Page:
See also: nogo and no go

EnglishEdit

AdjectiveEdit

no-go (not comparable)

  1. Not functioning properly.
  2. Of a place, not to be entered.
    They lived in a no-go part of the ghetto.
    The noise and drunkenness made the area a no-go zone at night for families.
    • 2001 March 11, “Boost for local entrepreneurs.”, in Sunday Business, London, UK:
      Many of these areas have become no go for investment
    • 2004 January 29, Freeman, “Deconstructing the risk business in Iraq”, in Irish Independent:
      The key resisting areas have effectively become no go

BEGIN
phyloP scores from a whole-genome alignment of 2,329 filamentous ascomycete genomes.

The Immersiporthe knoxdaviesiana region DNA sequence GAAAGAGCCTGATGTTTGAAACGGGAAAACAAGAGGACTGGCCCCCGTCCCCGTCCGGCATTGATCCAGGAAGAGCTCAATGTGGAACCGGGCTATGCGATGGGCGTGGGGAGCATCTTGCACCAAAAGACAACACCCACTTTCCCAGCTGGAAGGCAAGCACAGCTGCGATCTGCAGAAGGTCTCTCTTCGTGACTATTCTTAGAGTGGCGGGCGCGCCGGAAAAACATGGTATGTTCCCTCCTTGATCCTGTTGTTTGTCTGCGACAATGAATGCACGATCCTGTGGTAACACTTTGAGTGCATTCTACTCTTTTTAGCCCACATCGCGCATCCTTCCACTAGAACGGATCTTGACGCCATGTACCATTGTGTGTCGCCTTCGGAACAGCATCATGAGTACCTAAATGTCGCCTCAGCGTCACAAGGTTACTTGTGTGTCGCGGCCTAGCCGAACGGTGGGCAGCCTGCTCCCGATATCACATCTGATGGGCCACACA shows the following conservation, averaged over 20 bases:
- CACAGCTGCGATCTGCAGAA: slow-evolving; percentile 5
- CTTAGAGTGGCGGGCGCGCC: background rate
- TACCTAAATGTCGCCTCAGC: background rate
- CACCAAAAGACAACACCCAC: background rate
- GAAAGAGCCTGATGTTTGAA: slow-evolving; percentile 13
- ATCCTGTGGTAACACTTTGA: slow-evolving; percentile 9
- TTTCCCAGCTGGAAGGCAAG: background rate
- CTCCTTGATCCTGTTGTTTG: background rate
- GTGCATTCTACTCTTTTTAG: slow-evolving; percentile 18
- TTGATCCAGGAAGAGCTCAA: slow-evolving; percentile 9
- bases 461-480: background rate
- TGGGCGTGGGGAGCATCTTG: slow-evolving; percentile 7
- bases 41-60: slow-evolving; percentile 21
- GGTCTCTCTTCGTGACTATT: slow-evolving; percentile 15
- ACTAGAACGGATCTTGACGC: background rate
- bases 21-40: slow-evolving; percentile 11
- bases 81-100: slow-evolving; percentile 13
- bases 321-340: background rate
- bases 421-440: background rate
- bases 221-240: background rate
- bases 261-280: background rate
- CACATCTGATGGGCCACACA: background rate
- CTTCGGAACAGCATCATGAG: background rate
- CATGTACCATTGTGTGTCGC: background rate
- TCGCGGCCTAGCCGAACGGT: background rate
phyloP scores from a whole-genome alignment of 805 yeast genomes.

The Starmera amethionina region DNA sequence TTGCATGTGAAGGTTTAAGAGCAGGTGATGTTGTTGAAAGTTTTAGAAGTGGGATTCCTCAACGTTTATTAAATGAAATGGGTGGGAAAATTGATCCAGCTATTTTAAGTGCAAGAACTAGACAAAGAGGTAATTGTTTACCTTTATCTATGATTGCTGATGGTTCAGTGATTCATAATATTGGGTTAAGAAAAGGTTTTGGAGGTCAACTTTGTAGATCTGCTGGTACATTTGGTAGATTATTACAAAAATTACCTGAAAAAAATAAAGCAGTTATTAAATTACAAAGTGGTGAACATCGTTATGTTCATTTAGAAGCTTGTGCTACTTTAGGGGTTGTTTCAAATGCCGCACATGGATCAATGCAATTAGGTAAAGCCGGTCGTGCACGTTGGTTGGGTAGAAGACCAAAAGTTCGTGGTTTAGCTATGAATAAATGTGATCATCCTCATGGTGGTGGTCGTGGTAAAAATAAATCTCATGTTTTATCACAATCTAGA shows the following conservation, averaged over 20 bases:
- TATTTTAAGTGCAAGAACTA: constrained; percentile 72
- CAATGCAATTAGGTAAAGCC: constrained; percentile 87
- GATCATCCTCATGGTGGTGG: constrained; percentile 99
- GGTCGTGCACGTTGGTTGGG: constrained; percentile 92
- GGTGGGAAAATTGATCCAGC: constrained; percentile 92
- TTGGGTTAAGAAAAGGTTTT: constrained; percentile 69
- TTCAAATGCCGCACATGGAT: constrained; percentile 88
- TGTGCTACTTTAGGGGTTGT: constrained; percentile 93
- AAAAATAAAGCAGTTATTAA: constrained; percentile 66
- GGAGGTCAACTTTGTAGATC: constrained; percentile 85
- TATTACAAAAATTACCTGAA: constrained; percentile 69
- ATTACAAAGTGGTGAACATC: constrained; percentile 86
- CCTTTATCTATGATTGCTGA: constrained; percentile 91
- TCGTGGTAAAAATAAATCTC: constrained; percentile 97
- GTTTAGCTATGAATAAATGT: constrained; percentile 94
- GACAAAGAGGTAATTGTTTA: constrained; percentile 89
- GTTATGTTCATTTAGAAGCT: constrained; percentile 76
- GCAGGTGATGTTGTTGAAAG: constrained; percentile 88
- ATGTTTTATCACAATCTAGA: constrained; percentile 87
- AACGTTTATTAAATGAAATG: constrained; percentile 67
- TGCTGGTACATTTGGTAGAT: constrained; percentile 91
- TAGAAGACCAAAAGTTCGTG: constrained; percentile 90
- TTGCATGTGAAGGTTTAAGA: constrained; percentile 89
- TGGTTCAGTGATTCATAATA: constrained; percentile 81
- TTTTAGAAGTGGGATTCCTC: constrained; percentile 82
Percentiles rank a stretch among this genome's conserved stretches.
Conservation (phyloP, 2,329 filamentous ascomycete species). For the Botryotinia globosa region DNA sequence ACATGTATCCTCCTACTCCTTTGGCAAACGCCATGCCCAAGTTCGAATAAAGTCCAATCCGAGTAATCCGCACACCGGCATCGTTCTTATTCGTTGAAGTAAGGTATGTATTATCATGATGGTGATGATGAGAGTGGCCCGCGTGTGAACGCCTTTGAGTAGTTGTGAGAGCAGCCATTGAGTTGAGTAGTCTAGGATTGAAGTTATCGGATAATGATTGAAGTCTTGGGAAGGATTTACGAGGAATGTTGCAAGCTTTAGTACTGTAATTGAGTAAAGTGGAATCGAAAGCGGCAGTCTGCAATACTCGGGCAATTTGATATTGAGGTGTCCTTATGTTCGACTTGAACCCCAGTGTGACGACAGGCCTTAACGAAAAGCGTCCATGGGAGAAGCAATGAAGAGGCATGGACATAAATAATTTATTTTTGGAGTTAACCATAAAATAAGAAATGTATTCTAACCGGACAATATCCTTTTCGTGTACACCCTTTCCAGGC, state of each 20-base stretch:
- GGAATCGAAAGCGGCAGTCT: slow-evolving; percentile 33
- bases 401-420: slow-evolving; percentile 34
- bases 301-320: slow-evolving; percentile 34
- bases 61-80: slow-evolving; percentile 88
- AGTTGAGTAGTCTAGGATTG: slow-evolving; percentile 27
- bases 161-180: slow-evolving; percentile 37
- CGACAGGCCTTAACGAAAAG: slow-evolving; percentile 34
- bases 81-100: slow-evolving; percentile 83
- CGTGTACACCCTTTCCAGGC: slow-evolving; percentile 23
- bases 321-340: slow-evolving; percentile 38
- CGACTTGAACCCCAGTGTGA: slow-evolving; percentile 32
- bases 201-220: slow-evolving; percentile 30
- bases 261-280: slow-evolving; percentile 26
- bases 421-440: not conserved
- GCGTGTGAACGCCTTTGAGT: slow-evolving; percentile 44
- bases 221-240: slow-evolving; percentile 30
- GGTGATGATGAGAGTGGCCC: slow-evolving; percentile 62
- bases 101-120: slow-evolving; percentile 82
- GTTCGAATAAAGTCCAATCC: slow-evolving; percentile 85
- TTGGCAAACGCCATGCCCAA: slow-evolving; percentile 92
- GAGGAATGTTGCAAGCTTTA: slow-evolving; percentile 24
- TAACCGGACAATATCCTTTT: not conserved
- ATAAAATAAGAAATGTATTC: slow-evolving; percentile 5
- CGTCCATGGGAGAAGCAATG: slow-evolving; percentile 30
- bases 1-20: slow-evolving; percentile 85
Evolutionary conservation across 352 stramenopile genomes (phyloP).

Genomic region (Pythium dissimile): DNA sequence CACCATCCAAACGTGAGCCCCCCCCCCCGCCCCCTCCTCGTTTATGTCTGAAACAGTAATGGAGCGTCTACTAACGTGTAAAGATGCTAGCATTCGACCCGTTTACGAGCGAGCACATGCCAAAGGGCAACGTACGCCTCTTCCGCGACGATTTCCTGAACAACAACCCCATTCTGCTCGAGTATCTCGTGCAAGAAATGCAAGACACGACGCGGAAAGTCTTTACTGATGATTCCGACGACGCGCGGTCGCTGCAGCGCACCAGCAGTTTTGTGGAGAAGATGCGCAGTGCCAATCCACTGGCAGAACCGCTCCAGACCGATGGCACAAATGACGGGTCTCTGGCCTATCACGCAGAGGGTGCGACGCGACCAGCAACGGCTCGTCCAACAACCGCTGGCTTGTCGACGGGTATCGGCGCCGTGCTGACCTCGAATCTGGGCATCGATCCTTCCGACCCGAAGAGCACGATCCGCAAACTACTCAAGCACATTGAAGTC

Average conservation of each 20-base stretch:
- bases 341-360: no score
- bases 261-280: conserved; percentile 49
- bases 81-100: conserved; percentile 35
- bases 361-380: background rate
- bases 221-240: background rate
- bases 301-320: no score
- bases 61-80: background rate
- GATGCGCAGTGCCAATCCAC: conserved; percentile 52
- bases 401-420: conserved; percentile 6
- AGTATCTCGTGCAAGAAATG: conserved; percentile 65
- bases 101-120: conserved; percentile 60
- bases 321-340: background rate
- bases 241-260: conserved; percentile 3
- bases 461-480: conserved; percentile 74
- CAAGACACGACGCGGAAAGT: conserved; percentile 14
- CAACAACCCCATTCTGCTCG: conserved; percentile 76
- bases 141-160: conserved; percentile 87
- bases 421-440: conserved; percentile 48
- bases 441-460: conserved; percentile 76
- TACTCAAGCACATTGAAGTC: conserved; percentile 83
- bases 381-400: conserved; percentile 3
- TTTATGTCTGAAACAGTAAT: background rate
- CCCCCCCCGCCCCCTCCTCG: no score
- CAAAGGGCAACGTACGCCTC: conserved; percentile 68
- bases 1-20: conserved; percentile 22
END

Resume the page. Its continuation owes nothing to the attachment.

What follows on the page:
• 2010 July 2, “Jail for drug network that supplied the Swansea Valley”, in BBC News:
      Two pubs in the Pontardawe area which had previously been hubs of local social life had become "no-go" through being frequented by the gang.
    • 2012, Andrew Martin, Underground Overground: A passenger's history of the Tube, Profile Books, →ISBN, page 14:
      The Great Western opened a Paddington station in 1838, a wooden terminus to the north of the present station, which would arrive in 1853. As with Euston, the site was bounded to the south by high-class property, a no-go zone for railways.

NounEdit

no-go (plural no-gos or no-goes)

  1. Alternative form of no go

See alsoEdit

AnagramsEdit